Stemnovate: using new technologies as an alternative to animal testing

I started my career as an academic and veterinarian, followed by almost 9 years of stem cell research that included working with cutting-edge technologies, like cellular reprogramming, before starting a biotech business, part of which is developing ‘organ-on-chip’ platforms as an alternative to animal testing for human drug development.

 

Most people may not realise it takes 10-15 years to launch a new drug, with an average cost of approximately 5 billion USD. Drug failures and withdrawal of drugs in the market are hugely expensive, as well as posing a great risk to patients. One of the biggest challenges in drug discovery is figuring out which new drugs are likely to be harmful before testing them on humans as there are physiological differences in animals and humans which range from genetic makeup, physiology, environment, and lifestyle - all of which may interact and limit the drug’s success for individual patients.

 

Stemnovate collaborates with the scientific community, SMEs and pharmaceutical companies across the globe to engineer a cost-effective and flexible microphysiological model systems. These are miniature models of human organs engineered to mimic biological functions, eg The ’liver on a chip’ platform. They can replicate the human liver by taking into account a patient's’ individual genetic background, which makes the technology more sensitive to individual patient’s circumstance.

 

This new technology allows us to identify problems earlier in the medicine development process and can reduce development cost by as much as $30M per product launch. At the same time, it also improves launch success rate by a quarter.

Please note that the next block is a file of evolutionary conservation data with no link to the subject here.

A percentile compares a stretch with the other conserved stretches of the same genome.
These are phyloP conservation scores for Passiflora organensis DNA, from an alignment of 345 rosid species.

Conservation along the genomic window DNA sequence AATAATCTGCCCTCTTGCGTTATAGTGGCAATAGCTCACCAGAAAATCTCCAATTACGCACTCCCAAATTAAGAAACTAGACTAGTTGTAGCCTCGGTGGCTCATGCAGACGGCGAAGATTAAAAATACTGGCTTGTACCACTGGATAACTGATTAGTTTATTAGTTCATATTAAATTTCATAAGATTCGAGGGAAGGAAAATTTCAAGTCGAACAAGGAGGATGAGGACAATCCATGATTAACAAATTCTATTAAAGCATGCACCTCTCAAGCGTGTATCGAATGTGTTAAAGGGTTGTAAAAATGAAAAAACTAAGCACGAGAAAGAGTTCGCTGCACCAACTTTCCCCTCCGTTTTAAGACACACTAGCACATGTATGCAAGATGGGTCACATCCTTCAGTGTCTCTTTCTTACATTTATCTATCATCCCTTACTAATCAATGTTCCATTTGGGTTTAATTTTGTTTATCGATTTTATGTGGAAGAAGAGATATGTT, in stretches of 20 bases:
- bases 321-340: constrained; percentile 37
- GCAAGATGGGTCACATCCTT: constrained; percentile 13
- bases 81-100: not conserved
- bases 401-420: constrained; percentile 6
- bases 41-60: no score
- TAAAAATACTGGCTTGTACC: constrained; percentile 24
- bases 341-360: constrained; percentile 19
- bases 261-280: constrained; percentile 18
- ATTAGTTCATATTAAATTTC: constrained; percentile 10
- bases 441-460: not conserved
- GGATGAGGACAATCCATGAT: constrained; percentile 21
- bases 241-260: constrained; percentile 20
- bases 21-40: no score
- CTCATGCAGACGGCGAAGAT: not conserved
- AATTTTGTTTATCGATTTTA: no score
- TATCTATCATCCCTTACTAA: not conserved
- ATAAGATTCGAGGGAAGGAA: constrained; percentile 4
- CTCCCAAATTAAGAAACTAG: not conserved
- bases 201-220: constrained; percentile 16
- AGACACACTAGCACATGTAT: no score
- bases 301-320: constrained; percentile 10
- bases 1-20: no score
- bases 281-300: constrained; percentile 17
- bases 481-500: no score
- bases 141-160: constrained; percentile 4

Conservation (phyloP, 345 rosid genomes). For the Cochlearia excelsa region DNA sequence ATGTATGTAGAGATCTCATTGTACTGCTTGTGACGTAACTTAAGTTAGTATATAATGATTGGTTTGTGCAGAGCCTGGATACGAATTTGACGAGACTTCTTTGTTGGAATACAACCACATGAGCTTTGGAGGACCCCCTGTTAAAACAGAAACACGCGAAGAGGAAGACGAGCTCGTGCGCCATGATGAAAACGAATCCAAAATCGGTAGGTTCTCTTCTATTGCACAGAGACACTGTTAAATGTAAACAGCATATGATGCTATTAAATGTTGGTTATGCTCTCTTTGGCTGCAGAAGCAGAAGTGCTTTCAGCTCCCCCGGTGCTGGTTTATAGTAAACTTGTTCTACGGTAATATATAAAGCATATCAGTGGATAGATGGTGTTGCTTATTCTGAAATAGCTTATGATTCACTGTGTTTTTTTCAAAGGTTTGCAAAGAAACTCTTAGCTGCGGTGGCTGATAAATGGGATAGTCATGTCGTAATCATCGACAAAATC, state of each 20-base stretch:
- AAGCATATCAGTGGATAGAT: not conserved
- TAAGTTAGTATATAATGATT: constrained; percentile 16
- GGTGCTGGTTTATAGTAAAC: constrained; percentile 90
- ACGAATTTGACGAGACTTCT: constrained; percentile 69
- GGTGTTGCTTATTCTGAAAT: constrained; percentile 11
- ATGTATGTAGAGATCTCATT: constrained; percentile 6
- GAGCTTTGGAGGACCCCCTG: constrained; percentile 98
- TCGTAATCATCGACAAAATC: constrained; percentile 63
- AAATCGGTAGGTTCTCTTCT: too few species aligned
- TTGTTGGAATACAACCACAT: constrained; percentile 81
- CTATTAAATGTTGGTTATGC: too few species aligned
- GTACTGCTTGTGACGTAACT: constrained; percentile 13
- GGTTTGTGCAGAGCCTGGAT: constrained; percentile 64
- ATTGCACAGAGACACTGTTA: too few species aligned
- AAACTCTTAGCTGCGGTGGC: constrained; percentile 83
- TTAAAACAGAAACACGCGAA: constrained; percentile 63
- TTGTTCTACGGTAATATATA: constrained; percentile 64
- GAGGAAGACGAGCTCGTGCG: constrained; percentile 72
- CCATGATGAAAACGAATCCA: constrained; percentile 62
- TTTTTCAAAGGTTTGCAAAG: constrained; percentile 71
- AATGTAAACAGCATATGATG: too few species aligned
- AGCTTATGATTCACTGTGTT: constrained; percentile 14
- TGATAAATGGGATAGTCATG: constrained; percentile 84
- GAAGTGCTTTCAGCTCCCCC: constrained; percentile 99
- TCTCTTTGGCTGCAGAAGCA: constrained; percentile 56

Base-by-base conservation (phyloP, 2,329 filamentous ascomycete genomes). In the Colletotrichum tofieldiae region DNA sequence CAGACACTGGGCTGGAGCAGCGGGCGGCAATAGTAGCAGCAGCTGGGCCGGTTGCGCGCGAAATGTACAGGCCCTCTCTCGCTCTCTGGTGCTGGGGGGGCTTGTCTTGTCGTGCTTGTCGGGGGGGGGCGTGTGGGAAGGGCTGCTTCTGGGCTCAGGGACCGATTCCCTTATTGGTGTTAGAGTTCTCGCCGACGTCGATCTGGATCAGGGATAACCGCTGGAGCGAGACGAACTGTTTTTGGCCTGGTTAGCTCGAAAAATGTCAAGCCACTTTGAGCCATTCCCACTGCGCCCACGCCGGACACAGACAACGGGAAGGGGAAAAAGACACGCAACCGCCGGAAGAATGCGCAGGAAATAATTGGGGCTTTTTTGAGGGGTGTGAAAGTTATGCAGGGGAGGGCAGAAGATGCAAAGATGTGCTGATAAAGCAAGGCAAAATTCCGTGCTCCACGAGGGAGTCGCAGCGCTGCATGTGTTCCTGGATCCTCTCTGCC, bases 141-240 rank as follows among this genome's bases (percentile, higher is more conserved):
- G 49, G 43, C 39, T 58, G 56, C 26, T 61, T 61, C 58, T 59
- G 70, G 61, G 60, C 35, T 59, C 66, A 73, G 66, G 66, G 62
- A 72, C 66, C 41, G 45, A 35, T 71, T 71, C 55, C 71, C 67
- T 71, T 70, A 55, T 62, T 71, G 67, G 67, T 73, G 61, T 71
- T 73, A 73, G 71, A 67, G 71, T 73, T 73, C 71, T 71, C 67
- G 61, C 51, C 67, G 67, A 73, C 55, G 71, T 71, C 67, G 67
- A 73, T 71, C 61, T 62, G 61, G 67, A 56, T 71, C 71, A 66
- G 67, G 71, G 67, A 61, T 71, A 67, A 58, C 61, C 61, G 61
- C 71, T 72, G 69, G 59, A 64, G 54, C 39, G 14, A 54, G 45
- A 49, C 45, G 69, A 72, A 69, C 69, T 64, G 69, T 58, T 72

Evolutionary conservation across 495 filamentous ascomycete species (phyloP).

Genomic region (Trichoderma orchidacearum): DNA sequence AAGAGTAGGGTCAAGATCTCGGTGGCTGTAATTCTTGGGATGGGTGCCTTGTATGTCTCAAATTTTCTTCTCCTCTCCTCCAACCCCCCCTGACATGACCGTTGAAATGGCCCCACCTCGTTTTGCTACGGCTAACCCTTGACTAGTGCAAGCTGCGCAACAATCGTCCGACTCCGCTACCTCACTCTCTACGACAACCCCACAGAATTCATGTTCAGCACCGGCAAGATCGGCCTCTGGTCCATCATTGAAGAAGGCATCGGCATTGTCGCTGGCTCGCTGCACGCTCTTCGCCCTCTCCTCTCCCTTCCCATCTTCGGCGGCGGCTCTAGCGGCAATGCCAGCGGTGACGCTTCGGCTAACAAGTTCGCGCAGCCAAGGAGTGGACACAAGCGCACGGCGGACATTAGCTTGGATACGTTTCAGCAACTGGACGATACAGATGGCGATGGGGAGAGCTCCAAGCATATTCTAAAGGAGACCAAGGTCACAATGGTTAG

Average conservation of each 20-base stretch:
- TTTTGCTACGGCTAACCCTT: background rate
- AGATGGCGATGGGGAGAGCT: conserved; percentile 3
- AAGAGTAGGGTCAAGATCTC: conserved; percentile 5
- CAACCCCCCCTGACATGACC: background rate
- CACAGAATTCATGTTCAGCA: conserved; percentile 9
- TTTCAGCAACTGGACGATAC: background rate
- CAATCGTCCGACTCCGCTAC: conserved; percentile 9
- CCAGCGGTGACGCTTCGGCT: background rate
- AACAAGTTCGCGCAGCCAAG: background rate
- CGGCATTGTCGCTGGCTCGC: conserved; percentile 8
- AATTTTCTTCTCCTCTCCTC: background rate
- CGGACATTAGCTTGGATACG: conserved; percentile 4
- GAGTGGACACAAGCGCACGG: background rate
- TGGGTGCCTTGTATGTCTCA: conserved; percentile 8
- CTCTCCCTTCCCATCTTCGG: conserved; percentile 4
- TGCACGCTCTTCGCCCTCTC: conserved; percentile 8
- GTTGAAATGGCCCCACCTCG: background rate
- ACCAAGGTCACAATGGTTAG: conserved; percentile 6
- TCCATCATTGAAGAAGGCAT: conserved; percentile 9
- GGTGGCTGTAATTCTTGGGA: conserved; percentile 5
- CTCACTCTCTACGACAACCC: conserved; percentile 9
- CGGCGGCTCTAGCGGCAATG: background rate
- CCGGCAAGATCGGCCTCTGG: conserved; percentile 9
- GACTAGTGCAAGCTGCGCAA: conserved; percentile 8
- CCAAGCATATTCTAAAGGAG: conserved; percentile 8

There is huge variability in drug response among the human population. According to Food and Drug Administration, FDA, the response rates may vary from 25% to 80% from cancer therapeutics to more common painkillers so the ‘one size fits all' approach currently dominant in drug development is suboptimal and often leads to drug failure putting patients at risk. Having the organ on a chip has multiple benefits. For starters, it is more ethical as the process does not involve animal or human testing, and is therefore also safer for the patients themselves.

 

I get inspiration from my mother who raised both me and my brother single-handedly so ‘gender bias’ was not much of a concern. I suppose it was this lack of gender bias that inspired me to start my own company, even though a new study from California institute reports that women-run-start-ups are hampered by bias among male investors.

 

I saw this first hand during my seed round of investment. All the investors I met were reputable Cambridge and UK based angels, and all were men. Although they were all very supportive, it took one and half year to reach this stage.

 

I suppose what I am saying is if commercial potential can be proven, there is opportunity for women entrepreneurs, and I would really like to see more women supporting each other during this phase. It’s a challenging endeavour to take up the entrepreneurial aspirations that can be considered a career risk by many, so support from other women could be hugely valuable.

 

And although for me my previous experience in stem cell research, regulation, academia, and industry was an advantage, it would have been impossible without my supportive husband and nine-year-old daughter, and equally supportive co-founders Dr. David Hay, who was my Ph.D. co-supervisor, and Dr. Adrian Fisher, whom I met while working as a postdoc at the University of Cambridge.

 

Stemnovate is a biotech company which delivers innovative drug-screening and safety-testing platforms, and has recently been awarded $1 million Innovate UK funding to advance ‘Liver on a chip’ technology. The technology will improve drug testing and help patients by increasing drug safety, effectiveness, with the potential to develop individually tailored medicine.

Stemnovate CEO and founder, Dr. Ruchi Sharma, has recently been recognized as a rising star among 50 outstanding women leaders who are driving scientific innovation.

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